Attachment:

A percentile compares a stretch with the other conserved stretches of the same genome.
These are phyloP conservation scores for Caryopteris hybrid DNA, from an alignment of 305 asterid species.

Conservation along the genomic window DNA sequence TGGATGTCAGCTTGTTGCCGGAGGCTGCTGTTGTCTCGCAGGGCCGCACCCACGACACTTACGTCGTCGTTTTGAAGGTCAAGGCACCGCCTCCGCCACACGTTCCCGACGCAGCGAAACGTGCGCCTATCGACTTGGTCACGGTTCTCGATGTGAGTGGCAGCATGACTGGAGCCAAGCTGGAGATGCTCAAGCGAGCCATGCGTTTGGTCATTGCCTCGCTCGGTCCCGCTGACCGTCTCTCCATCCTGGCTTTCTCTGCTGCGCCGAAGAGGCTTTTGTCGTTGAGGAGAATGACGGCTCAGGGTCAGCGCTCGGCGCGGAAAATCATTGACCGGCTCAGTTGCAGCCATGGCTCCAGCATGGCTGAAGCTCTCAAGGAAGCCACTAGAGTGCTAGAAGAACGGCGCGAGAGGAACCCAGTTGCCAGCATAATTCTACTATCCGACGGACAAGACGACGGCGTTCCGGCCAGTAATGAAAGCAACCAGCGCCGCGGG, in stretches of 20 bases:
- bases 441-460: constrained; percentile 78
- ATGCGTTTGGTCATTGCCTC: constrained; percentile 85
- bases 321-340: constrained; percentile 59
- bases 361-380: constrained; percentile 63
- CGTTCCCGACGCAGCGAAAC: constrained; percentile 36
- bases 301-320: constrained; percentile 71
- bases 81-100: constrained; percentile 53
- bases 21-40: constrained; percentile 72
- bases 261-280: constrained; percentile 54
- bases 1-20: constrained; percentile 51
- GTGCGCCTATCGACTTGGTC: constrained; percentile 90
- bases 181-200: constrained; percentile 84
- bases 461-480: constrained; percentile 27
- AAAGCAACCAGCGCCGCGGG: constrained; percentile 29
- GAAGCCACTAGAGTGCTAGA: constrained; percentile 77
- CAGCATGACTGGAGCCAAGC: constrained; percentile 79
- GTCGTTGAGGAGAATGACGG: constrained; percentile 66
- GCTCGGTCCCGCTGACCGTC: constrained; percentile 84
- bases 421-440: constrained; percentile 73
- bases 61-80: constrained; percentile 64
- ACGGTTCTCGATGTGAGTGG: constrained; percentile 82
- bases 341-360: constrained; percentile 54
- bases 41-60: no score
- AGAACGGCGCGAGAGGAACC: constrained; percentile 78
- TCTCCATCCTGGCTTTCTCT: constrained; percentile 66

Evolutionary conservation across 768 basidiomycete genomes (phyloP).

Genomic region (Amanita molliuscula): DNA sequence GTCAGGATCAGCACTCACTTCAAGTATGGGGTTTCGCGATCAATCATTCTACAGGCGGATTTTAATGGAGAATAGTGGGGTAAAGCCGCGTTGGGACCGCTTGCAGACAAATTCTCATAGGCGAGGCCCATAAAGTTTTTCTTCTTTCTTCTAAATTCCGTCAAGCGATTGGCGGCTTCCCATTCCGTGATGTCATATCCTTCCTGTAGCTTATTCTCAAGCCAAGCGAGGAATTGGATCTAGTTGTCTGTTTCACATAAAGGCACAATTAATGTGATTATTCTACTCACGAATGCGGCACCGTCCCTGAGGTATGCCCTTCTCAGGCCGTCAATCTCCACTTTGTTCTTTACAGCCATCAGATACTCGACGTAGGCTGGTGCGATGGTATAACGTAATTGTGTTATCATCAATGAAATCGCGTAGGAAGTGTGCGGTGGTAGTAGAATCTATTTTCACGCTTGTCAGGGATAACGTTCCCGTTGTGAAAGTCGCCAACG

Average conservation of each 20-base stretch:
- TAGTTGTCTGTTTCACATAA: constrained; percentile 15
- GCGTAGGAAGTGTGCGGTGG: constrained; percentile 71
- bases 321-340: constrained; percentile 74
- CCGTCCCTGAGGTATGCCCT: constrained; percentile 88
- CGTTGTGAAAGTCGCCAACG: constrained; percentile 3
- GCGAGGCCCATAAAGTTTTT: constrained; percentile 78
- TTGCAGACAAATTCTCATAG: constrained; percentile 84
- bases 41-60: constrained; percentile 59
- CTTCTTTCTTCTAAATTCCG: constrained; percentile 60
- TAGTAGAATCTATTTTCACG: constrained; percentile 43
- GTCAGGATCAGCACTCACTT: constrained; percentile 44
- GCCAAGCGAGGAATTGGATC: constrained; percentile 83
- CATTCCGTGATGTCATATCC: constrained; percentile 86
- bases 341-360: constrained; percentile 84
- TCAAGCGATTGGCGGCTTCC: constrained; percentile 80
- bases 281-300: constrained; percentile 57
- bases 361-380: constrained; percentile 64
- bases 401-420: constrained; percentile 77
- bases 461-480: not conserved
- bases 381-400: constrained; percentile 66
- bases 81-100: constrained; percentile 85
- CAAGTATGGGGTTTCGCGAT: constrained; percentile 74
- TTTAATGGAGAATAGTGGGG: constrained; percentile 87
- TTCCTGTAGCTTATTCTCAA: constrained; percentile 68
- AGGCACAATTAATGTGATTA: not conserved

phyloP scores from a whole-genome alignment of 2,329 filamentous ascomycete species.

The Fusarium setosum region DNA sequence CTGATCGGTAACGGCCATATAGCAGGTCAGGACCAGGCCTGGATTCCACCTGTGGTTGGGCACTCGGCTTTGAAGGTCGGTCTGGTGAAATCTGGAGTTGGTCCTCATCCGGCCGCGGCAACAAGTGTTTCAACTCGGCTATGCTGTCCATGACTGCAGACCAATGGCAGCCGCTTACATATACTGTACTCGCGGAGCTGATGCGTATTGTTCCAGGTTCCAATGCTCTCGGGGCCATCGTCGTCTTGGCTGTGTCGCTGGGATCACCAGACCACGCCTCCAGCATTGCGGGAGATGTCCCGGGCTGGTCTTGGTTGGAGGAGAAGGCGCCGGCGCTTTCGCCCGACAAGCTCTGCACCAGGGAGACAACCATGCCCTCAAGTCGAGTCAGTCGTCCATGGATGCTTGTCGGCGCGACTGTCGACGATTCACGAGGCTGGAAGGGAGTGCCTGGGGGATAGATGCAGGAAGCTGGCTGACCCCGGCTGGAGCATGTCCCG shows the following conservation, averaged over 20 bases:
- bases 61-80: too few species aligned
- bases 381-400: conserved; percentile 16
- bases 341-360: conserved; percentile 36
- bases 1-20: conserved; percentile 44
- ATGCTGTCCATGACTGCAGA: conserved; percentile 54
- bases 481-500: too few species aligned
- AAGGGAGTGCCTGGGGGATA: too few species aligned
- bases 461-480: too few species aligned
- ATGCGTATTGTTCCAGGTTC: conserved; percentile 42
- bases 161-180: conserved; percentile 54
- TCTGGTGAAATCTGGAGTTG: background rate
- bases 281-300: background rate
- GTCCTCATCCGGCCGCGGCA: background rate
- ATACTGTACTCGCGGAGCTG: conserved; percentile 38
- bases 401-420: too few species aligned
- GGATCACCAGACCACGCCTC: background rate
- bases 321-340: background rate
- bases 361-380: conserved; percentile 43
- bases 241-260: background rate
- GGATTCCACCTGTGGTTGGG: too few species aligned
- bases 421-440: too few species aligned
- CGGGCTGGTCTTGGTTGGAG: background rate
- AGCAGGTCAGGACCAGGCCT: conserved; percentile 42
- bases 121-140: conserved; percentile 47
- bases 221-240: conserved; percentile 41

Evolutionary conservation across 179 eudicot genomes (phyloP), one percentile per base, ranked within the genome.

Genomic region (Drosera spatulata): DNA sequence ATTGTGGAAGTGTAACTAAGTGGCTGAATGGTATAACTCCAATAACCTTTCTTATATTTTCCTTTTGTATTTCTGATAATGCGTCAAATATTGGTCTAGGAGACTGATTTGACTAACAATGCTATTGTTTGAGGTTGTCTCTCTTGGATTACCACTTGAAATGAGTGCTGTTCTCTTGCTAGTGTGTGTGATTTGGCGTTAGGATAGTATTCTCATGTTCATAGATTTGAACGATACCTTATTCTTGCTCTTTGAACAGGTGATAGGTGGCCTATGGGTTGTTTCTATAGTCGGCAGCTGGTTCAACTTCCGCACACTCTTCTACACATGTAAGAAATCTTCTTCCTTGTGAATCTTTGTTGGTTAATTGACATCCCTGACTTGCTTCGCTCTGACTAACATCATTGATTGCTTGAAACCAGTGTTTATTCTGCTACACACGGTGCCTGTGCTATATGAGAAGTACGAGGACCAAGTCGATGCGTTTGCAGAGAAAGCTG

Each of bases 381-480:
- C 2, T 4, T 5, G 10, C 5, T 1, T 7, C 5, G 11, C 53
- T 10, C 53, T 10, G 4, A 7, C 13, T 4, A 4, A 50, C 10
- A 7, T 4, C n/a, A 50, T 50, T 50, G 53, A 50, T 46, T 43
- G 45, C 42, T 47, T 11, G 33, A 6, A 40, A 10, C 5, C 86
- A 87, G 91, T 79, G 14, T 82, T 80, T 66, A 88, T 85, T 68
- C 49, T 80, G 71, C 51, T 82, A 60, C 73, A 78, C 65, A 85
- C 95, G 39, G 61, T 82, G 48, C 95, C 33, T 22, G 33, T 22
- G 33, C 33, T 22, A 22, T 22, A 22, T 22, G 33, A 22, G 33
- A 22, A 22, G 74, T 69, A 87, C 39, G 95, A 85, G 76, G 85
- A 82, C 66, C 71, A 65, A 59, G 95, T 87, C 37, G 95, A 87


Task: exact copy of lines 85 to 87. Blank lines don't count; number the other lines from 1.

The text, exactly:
Genomic region (Drosera spatulata): DNA sequence ATTGTGGAAGTGTAACTAAGTGGCTGAATGGTATAACTCCAATAACCTTTCTTATATTTTCCTTTTGTATTTCTGATAATGCGTCAAATATTGGTCTAGGAGACTGATTTGACTAACAATGCTATTGTTTGAGGTTGTCTCTCTTGGATTACCACTTGAAATGAGTGCTGTTCTCTTGCTAGTGTGTGTGATTTGGCGTTAGGATAGTATTCTCATGTTCATAGATTTGAACGATACCTTATTCTTGCTCTTTGAACAGGTGATAGGTGGCCTATGGGTTGTTTCTATAGTCGGCAGCTGGTTCAACTTCCGCACACTCTTCTACACATGTAAGAAATCTTCTTCCTTGTGAATCTTTGTTGGTTAATTGACATCCCTGACTTGCTTCGCTCTGACTAACATCATTGATTGCTTGAAACCAGTGTTTATTCTGCTACACACGGTGCCTGTGCTATATGAGAAGTACGAGGACCAAGTCGATGCGTTTGCAGAGAAAGCTG

Each of bases 381-480:
- C 2, T 4, T 5, G 10, C 5, T 1, T 7, C 5, G 11, C 53